Also why on earth would you care about this?

because:

a) You are trying to do search on a randomly rotated sorted array which is enormous

b) You are trying to prepare for technical whiteboard tests

c) You like puzzles

b) is probably the most likely.

In my case it’s a combination of b) and c).

I almost solved this on my own. I didn’t get it quite right, but my thought processes were not totally wrong, which is a nice change.

QUESTION:

**Search in Rotated Array:** Given a sorted array of `n`

integers that has been rotated an unknown number of times, write code to find an element in the array. You may assume that the array was originally sorted in increasing order.

Example

Input: find `5`

in `[15, 16, 19, 20, 25, 1, 3, 4, 5, 7, 10, 14]`

Output: 8 (the index of 5 in the array)

SOLUTION(S):

Firstly, you can just loop through the whole array, checking for the value.

That gets you O(n) time and O(1) space.

Drop that whiteboard marker, and stare at your interviewer with a look of pure intimidation.

Did it work?

No, they say they would like it to scale better than O(n).

Urgh. Who do they think they are.

Let’s mine the problem statement for clues:

- Array is sorted
- Array is rotated

Sorted you say… I think I smell a binary search coming on.

Demon/Gargoyle interviewer: *‘Excellent. Proceed minion’*

If we can use binary search, we can cut the problem in half with each check, giving us a run time of `O(log n)`

Demon/Gargoyle interviewer: *‘CODE IT!!! MINION’*

Hold up there, I haven’t got my tactics in place yet.

For binary search to work we have to be able to work on a sorted array.

Because our array has been rotated, we essentially have two sorted arrays:

`[15, 16, 19, 20, 25]`

`[1, 3, 4, 5, 7, 10, 14]`

We can do binary search on each of these individually just fine.

So if we find the ‘rotation point’ or whatever you want to call it, we can split the array and RECURSE LIKE OUR LIFE DEPENDS ON IT.

How we gonna find that rotation point?

Rotation point = ‘point in the array where the previous element is bigger than the next element’. i.e it is not sorted.

Could just loop through the array and check each element, but that erodes all of our good work, as we are just searching for an item in the array again so we go back to O(n).

Demon/Gargoyle interviewer: *‘WHAT ARE YOU THINKING MINION??? YOU MUST VERBALISE YOUR DEEPEST THOUGHTS TO ME’*

Fuck this industry.

Maybe we can use recursion again/a version of binary search?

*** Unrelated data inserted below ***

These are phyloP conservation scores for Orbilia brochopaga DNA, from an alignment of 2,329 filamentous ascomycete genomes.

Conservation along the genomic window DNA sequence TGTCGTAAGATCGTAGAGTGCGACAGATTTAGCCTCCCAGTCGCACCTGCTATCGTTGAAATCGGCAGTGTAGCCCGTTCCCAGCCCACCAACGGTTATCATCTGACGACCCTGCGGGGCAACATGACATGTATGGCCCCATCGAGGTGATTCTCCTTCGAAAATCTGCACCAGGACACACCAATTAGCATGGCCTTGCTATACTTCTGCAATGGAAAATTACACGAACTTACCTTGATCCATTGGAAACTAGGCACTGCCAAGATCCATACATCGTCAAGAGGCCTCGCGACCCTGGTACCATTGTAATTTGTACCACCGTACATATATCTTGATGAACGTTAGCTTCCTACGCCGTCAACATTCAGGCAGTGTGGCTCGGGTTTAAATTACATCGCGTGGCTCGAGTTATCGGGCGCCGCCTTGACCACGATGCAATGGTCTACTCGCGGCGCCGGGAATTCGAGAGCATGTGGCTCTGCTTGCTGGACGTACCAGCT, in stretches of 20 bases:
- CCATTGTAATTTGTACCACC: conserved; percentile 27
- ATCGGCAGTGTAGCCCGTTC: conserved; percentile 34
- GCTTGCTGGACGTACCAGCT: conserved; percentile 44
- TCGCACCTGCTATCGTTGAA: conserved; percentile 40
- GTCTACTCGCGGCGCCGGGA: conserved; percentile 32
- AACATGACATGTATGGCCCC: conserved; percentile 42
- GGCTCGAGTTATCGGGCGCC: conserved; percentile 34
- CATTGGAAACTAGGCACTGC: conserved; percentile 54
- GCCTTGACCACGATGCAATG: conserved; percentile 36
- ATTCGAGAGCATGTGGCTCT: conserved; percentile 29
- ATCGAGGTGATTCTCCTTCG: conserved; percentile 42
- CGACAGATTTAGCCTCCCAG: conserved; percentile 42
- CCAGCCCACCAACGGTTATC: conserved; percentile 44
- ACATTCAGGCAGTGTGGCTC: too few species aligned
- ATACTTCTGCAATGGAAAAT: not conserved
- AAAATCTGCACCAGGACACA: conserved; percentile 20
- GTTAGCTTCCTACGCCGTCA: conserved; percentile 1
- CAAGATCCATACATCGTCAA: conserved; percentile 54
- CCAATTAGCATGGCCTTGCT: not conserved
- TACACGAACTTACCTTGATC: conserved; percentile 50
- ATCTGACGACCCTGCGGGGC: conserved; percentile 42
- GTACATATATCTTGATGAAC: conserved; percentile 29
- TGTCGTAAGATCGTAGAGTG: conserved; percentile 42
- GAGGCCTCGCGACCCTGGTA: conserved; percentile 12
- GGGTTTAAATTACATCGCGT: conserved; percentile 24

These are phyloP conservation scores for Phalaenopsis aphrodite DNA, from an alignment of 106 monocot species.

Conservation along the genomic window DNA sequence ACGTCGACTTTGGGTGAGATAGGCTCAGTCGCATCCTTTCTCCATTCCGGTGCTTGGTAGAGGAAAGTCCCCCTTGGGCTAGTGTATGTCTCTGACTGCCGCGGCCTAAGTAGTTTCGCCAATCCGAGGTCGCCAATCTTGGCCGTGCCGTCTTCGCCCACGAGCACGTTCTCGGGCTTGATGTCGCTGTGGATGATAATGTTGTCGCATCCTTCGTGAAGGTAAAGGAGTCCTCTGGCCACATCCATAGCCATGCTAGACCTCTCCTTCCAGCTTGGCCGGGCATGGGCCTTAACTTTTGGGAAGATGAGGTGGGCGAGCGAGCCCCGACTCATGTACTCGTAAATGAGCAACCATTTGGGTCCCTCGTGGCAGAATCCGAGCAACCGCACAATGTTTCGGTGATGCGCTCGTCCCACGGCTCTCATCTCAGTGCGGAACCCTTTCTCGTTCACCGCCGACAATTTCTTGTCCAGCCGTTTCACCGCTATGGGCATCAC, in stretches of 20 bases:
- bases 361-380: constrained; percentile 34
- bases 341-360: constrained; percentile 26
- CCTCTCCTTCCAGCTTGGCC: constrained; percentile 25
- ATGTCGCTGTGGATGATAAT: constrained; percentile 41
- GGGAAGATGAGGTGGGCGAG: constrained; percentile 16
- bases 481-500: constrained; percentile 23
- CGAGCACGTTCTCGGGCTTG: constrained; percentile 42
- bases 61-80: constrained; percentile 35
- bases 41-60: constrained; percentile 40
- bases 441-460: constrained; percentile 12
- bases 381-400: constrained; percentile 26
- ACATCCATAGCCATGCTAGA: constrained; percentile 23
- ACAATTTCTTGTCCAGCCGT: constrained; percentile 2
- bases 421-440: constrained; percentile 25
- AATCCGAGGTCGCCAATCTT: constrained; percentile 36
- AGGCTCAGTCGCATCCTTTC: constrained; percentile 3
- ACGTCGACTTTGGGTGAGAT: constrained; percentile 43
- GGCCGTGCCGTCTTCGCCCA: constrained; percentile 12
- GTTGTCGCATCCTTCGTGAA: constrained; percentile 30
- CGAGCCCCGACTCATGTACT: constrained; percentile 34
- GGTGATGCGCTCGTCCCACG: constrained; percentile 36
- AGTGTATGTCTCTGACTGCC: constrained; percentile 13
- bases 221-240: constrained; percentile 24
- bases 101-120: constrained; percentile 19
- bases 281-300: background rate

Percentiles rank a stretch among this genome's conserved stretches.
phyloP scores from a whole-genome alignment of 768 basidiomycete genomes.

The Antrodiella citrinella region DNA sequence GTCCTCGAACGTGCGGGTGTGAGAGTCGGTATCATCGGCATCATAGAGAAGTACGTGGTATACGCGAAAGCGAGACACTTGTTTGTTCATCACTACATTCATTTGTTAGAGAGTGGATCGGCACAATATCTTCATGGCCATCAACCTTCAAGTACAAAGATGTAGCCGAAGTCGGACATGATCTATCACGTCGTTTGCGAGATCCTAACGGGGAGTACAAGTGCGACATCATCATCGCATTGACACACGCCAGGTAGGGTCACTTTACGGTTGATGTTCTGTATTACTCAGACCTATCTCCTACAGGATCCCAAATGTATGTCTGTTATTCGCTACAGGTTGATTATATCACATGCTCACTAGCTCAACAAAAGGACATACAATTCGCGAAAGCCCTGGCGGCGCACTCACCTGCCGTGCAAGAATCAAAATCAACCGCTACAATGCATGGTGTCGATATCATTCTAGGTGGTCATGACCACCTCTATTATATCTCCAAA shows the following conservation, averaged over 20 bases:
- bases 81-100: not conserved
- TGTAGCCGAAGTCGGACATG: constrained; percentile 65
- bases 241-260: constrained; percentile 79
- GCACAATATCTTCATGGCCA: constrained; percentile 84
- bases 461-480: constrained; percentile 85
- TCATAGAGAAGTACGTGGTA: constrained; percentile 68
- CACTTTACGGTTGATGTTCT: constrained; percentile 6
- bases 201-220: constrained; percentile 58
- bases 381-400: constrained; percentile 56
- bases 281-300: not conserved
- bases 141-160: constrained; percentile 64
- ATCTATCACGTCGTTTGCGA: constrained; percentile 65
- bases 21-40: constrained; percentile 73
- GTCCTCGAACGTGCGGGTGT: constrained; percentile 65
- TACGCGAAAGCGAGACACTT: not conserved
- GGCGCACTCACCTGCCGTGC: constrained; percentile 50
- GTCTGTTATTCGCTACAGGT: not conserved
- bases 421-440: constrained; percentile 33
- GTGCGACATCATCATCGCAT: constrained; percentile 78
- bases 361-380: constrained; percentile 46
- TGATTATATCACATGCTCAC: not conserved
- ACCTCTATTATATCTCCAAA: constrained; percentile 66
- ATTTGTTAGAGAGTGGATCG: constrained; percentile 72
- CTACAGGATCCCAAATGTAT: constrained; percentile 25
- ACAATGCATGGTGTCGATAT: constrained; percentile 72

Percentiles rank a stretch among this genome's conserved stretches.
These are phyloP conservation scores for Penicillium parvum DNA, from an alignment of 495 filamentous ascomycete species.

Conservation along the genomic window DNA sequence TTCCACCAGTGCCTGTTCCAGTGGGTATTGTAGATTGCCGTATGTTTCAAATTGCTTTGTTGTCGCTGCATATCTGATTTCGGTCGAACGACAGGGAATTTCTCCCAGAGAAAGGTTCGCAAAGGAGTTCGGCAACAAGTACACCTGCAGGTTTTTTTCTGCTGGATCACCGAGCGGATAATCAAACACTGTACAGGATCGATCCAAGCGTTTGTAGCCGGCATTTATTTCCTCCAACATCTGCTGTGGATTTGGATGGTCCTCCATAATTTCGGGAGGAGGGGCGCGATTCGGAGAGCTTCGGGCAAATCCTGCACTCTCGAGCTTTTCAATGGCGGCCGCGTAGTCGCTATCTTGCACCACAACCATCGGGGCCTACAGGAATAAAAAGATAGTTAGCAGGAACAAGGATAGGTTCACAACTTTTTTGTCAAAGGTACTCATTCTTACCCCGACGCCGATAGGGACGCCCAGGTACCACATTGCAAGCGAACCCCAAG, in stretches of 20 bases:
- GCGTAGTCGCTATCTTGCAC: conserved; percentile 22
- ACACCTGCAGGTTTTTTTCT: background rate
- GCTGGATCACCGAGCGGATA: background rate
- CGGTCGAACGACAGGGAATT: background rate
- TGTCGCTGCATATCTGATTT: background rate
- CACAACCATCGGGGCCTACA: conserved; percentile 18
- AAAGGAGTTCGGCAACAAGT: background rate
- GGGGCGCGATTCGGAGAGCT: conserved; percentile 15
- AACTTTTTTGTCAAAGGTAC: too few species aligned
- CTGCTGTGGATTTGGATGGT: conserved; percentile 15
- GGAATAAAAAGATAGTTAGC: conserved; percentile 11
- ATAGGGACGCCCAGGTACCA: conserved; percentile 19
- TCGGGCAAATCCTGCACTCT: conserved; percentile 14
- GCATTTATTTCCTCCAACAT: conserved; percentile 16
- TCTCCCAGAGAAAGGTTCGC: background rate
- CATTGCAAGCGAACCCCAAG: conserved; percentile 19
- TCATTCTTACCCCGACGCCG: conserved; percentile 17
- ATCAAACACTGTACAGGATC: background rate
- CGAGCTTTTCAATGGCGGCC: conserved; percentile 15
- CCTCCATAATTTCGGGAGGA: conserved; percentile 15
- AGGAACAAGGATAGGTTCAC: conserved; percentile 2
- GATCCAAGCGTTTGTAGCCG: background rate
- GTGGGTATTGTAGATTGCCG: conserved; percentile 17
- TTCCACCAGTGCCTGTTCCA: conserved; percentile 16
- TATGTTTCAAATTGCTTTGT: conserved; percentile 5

Then we can get back to cutting that problem in half. O(log n) for the win!

I have an idea. Look.

`[15, 16, 19, 20, 25, 1, 3, 4, 5, 7, 10, 14]`

The middle index is 6, with a value of 3 in it.

One half of our array when split by this middle element is not sorted:

`[15, 16, 19, 20, 25, 1, 3]`

The other half is sorted:

`[3, 4, 5, 7, 10, 14]`

We can figure out which half is sorted by comparing the middle element (3) with the left and right most elements respectively.

15 is not smaller than 3, so that half is not sorted.

3 is smaller than 14, so that half is sorted.

Now we know that our ‘rotation point’ is in the left half of our array, so forget about the right half, and RECURSE.

`[15, 16, 19, 20, 25, 1, 3]`

Middle is `20`

, left half is sorted, right half is not sorted, so rotation point is in right half. RECURSE.

`[20, 25, 1, 3]`

middle is 1, element before it is 25. IT IS OUT OF ORDER WE HAVE FOUND OUR ROTATION POINT IN LOGARITHMIC TIME DID YOU HEAR THAT YOU IMPASSIVE GARGOYLE FUCK YOU

Suhwheet.

**The recipe:**

1) Find the rotation point recursively in O(log(n)) time.

2) Do binary search on both halves in O(2 * log(n)) time.

3) Profit/dance with joy at your new O(3 * log(n)) => O(log n) running time.

There are definitely optimisations that can be made here.

But I’m going to move on with my life for now. Behold:

```
const findRotationPoint = (array: number[], left: number, right: number) => {
const middle = Math.floor((left + right) / 2);
// This element is out of order
if (array[middle - 1] > array[middle]) {
return middle;
}
// If the left half is sorted
if (array[left] <= array[middle]) {
// Check the right half - as left half is OK
return findRotationPoint(array, middle + 1, right);
} else {
// Check the left half because it is not sorted so must contain the rotation point
return findRotationPoint(array, left, middle - 1);
}
};
const searchRecursive = (
array: number[],
left: number,
right: number,
target: number
): number => {
// Target not in array
if (left > right) {
return -1;
}
const middle = Math.floor((left + right) / 2);
if (array[middle] === target) {
// We found the target!
return middle;
}
if (array[middle] < target) {
return searchRecursive(array, middle + 1, right, target);
} else {
return searchRecursive(array, left, middle - 1, target);
}
};
const search = (array: number[], target: number) => {
// Find rotation point
const rotationPoint = findRotationPoint(array, 0, array.length - 1);
// Check to left of rotation point
const leftResult = searchRecursive(array, 0, rotationPoint, target);
if (leftResult !== -1) {
// We found it!
return leftResult;
} else {
// Check to right of rotation point
return searchRecursive(array, rotationPoint, array.length - 1, target);
}
};
```